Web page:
The Swan Hills Gasification Demonstration Project

Earlier this year, the Government of Alberta announced that it will contribute $8.83 million, through the Alberta Energy Research Institute, towards a $30 million underground coal gasification project with Calgary-based Swan Hills Synfuels LP. At 1,400 metres below the surface, the demonstration project is the first of its kind in North America and the deepest underground coal gasification project in the world.

The Swan Hills syngas facility is expected to be operational in 2012 and will have a nameplate capacity of 910,000 m3/day of syngas for sale to end-users and 2,000 tonnes/day of CO2 for enhanced oil recovery projects or sequestration by third parties. The Minister of Energy has been authorized to grant an In-Situ Coal Gasification Lease to Swan Hills. To that end, Swan Hills has already drilled two production wells and will began production of syngas in June of this year.

A Primer on Coal Gasification

Generally speaking, coal gasification is a process that converts solid coal into a highly combustible gas, called syngas or synthesis gas, which is composed primarily of carbon monoxide and hydrogen, with small amounts of methane and carbon dioxide. The gas produced can be used as fuel for clean power generation, further processed into gas for home heating, or for other products like hydrogen, methanol or transportation fuels, and the gas can be used as feedstock for the creation of other chemicals.

Coal gasification can be performed above ground at surface gasification plants or below the earth's surface (otherwise known as "in situ" gasification or underground coal gasification "UCG"). UCG utilizes coal deposits at depths that would otherwise make conventional coal mining uneconomic or simply not possible. The in situ process involves drilling two wells, an injection well and a producer well, into to the coal seam. Heat, oxygen and steam (created by non-potable saline water) are then injected into the coal bed. A chemical reaction occurs which produces the gas that is brought to the surface through the producer well and stripped of CO2 and other contaminants leaving hydrogen, methane and a synthetic mixture of carbon monoxide and hydrogen. Because the process occurs at depths of greater than 1000 metes, in situ coal gasification does not contaminate fresh groundwater, nor does it pollute the air with toxic smoke. The CO2 captured can be sold to third party conventional oil producers for use in depleted well recovery efforts. As well, the cavity that is created after the coal seam is exhausted can be used for CO2 storage.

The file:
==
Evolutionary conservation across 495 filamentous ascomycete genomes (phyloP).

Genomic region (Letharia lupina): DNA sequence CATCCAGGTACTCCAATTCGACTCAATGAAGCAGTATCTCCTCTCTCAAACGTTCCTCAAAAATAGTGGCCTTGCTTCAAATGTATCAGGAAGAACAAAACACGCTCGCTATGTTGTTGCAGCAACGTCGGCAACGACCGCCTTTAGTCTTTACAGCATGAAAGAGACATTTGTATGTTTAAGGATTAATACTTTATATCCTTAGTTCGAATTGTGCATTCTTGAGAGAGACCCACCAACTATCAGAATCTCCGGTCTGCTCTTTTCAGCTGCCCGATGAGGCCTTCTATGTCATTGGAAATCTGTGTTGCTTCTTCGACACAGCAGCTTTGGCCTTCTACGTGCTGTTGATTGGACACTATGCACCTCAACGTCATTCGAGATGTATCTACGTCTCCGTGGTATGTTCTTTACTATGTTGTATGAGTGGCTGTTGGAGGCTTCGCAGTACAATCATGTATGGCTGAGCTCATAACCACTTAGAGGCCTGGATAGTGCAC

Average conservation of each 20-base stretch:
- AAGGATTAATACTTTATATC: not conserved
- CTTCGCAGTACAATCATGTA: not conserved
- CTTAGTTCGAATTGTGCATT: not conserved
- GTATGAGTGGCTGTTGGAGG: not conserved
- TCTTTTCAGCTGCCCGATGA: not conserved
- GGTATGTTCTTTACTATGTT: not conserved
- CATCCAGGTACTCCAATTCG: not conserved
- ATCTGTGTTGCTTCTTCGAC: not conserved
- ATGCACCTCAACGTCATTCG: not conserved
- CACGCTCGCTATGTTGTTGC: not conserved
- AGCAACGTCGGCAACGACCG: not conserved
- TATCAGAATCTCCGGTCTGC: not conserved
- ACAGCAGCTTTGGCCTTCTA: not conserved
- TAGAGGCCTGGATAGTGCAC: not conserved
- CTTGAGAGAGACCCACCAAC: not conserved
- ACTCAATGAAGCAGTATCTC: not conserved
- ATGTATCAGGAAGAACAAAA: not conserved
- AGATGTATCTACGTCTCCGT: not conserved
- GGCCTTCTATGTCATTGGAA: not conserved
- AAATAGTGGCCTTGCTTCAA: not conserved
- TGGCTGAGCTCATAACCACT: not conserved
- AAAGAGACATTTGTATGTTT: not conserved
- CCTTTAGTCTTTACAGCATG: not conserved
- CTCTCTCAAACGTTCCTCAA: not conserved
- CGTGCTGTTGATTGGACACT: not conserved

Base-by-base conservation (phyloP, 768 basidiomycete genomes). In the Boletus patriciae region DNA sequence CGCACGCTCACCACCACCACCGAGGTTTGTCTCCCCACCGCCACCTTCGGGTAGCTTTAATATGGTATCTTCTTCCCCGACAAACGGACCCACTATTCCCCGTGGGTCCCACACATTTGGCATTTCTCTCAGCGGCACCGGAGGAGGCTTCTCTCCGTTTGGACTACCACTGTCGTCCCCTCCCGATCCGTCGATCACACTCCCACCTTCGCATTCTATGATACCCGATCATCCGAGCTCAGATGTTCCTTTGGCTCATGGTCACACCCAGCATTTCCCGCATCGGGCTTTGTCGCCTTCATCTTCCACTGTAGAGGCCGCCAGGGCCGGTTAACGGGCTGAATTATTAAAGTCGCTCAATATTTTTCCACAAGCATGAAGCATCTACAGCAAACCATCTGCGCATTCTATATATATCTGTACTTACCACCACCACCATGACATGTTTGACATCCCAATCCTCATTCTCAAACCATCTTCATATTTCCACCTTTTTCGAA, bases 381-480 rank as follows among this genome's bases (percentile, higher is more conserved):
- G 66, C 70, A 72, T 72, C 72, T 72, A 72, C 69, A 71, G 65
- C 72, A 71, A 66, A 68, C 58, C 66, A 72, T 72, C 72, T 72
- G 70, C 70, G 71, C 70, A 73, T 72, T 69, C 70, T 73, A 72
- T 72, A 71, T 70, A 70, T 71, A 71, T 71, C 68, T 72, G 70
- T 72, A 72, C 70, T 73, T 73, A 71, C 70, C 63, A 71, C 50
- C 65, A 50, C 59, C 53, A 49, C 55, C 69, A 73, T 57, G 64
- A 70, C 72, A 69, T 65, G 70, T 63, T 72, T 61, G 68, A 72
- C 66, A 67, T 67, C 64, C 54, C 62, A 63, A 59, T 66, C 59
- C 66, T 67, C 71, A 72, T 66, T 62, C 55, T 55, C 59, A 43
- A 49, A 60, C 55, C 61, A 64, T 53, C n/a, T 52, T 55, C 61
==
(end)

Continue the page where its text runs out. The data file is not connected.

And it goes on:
Coal Gasification Appears to Have a Promising Future

Today environmental issues are an important part of political agendas and private citizens' concerns. Given the expected debate over the use of nuclear power within Alberta, and the ever-present concerns about the environmental impact of oil sands operations, coal gasification is a welcome innovation that could satisfy Alberta's increasing demand for cleaner energy. Swan Hills Synfuels LP hopes its demonstration project will show that coal gasification is a viable alternative for cleaner energy production. They should know by the end of this year whether the project can realize its potential by producing commercial quantities of syngas while reducing energy sector's overall impact on the environment.  

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